Now, if you look for some relation about the energy levels at t=0 and distribution after t=0, power spectrum of each inductor is the way to go.

The circuit is someting like that and your computer won't like it: I showed it for one node, its beginning voltage is the square-root of the energy level because energy is proportional to the square of the voltage of the capacitor.

• Whew, that's a bit over my head :-D Could you elaborate a bit more by e.g. giving an example or is there something I could read to better understand what you're suggesting? – Willem Mulder Jul 4 '17 at 9:27
• OK, I will eleborate later. @WillemMulder – Ayhan Jul 4 '17 at 11:17
• See the update. @peterJ – Ayhan Jul 19 '17 at 14:34
• See the update. @WillemMulder – Ayhan Jul 19 '17 at 14:50
• Thanks! Interesting! I can't turn that into an easy algorithm unfortunately, but that should not spoil the fun :-) – Willem Mulder Aug 1 '17 at 14:00

Unless @TodorSimeonov comes up with something great, I've sort of given up to determine the exact solution directly. What I created in the end is an iterative algorithm that approximates a natural distribution.

Code can be found here:

Roughly it runs like this:

Step 1

For the whole set of nodes, find all the disconnected subgraphs, i.e. find all separate networks.

Step 2

For every separate network, calculate the average energy position. In the example that average energy position is 0. Then calculate what every node should be delivering to the network or receiving from the network. Those are the +7, -2 etc that we see in the example image.

Step 3

We prepare a list of nodes that we want to process. This list initially contains all the nodes that want to distribute any energy to the network.

Then, the algorithm runs for a specific number of rounds. Every round

1. It will loop over the prepared list and distribute any 'surplus' energy to the connected nodes. These connected nodes store the incoming energy into an 'incoming energy' bucket just for now.
2. The algorithm loops over all nodes and adds all incoming energy for that node together and sets that as the surplus energy to distribute next round.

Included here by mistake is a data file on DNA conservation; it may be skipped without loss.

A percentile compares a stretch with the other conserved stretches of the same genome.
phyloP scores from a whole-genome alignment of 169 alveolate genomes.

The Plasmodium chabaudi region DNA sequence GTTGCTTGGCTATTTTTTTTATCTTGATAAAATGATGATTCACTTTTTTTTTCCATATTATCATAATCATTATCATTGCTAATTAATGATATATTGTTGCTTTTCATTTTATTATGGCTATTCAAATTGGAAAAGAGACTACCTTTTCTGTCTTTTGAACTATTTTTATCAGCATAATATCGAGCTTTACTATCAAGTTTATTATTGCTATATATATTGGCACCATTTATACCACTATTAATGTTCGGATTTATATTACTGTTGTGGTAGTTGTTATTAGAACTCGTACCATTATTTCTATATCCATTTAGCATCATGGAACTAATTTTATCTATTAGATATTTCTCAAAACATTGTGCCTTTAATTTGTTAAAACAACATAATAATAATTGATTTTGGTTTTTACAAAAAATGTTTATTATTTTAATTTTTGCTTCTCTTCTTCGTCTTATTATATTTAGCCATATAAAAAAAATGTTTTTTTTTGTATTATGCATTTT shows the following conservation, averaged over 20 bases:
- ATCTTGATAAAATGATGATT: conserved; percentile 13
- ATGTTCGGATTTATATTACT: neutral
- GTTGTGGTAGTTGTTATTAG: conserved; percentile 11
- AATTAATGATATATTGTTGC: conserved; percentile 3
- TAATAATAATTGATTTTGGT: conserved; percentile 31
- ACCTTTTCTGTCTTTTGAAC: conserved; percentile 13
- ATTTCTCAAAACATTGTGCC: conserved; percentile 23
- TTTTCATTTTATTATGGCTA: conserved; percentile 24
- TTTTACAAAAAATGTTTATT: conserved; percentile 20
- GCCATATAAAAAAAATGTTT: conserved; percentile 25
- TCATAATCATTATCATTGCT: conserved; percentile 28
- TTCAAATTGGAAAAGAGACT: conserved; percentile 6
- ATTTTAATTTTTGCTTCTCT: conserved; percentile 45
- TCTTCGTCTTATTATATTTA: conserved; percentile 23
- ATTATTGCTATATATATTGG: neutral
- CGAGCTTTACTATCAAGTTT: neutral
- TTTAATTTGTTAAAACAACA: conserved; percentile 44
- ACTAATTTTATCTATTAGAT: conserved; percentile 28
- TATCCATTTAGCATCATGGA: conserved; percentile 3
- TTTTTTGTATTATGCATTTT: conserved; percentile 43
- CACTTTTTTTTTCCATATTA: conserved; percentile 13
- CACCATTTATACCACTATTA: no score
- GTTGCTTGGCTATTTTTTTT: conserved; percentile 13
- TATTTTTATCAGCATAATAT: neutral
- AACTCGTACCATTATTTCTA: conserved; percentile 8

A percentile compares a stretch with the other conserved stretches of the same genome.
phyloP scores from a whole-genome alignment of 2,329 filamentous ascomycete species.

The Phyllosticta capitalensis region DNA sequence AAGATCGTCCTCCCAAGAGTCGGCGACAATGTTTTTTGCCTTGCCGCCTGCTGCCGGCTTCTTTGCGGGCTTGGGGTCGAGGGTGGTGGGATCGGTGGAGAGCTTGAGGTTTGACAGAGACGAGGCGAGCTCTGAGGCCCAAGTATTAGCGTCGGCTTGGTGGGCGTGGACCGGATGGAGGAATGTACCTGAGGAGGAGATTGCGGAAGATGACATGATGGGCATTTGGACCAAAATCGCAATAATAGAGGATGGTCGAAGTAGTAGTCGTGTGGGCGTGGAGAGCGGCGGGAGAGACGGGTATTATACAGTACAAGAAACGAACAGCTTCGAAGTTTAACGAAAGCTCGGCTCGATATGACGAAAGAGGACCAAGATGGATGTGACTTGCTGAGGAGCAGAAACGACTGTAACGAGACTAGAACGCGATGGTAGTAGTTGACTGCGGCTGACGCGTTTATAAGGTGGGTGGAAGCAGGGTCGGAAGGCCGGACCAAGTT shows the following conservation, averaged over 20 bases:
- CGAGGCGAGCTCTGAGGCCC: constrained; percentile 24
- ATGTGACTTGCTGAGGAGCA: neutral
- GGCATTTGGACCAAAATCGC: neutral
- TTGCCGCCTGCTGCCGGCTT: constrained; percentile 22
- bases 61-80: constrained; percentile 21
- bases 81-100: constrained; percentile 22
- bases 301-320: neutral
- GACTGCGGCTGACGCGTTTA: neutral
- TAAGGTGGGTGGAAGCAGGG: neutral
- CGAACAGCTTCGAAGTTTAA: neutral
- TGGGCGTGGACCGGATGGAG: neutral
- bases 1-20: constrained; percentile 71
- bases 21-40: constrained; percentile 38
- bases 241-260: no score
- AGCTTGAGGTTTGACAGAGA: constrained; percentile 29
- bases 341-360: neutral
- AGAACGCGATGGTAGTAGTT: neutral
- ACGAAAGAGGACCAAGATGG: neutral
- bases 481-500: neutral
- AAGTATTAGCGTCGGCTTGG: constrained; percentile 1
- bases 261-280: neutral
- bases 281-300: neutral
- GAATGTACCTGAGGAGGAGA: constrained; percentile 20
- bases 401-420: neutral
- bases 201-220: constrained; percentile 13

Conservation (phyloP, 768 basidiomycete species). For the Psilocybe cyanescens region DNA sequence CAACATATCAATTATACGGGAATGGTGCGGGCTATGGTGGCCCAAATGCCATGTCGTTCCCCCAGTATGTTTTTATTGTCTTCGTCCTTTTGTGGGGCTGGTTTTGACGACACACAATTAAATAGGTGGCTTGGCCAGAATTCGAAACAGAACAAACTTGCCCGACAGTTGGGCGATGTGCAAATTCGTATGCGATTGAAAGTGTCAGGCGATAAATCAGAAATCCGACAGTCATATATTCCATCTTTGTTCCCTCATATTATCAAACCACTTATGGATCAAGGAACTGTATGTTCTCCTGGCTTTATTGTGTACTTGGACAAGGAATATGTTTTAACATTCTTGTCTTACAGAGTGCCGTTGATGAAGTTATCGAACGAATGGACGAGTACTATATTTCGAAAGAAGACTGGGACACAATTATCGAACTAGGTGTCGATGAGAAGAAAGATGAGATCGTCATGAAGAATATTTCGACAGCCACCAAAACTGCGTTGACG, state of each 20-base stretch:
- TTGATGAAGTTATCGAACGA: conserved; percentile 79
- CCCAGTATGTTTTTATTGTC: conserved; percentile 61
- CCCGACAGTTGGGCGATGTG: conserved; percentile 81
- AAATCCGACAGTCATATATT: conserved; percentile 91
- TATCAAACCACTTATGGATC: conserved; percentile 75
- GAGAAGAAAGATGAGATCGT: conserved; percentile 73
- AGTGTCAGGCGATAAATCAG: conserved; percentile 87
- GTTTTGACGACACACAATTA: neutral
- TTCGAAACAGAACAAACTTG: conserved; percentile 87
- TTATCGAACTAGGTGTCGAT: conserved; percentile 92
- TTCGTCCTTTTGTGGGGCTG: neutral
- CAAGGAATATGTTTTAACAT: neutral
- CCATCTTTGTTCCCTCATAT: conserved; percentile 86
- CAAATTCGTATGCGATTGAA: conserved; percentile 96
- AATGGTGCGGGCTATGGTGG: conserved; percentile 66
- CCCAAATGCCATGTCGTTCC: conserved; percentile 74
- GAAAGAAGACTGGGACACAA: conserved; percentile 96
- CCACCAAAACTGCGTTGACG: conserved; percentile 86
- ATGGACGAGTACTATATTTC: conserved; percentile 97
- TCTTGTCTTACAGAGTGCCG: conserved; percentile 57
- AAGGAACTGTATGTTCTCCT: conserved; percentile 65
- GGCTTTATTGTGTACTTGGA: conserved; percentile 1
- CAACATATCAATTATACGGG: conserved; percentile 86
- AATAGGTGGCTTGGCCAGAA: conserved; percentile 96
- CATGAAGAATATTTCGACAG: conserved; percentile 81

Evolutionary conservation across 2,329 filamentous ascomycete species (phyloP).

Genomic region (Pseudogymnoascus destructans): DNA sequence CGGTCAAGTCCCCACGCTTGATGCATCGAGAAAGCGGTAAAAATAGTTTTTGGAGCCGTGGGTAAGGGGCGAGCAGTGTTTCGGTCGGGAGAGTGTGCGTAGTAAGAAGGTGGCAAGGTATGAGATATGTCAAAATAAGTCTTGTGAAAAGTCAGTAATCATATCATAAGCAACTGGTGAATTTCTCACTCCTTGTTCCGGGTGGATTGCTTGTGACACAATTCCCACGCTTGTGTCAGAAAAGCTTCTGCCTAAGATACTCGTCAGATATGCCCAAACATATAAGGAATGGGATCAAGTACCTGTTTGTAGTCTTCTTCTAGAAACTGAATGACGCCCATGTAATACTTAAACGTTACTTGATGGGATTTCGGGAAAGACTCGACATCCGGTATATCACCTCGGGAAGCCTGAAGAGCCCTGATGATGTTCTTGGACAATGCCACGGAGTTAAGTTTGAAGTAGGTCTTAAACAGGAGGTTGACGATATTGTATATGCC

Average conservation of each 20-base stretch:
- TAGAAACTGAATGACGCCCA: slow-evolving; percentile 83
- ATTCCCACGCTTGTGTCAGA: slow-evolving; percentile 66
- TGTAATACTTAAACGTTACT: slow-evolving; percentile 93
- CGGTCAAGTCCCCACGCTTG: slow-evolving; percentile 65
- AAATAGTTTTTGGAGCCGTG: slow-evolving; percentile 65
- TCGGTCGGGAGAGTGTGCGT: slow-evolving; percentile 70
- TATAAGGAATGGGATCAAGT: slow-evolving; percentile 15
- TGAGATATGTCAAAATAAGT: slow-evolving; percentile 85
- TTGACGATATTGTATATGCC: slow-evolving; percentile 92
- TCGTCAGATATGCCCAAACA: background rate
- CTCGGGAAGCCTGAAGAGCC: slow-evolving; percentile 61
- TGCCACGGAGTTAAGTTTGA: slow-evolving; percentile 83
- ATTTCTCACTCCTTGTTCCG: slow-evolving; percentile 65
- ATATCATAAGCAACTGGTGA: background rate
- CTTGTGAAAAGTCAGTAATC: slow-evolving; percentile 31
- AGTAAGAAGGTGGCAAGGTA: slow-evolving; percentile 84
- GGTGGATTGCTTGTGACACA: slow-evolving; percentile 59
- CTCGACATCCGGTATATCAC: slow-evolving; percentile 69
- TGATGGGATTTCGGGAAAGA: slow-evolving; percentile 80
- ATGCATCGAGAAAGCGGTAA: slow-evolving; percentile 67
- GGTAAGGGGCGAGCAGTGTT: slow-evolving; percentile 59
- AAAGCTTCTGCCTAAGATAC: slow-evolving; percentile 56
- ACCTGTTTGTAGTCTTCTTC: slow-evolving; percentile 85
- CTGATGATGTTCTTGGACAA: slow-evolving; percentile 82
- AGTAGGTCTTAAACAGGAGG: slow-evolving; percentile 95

So after e.g. 50 rounds, the energy from a specific node has hopped over 50 nodes and distributed itself to quite a big network.

To keep things efficient, I use a few tricks

1. If there is less than 1 energy to distribute for a node, it will remove itself from the list of nodes that we want to process. This because we don't want to distribute ever smaller amounts of energy around the network. A node will be added back to the list again if any incoming energy for that node moves it surplus energy > 1.
2. If a node has only 1 connected node, then we know exactly how much energy will transfer between them. For example node A has +3 and connects only to node B. Then we know that A will transfer all that energy to node B, no matter what. So we confirm that energy distribution between those nodes and remove node A from the list to be processed. Even better, if that one connection becomes confirmed, that might mean that node B might be left with only one connection to a node C, which can then be confirmed as well, etc.
3. If the list of nodes to be processed is 0, then obviously break.

The algorithm seems fast enough right now (1-2 ms for a few not-so-complicated networks).

Any suggestions still much appreciated!

Again, full code can be found here: https://github.com/willemmulder/Energia/blob/master/static/js/core.js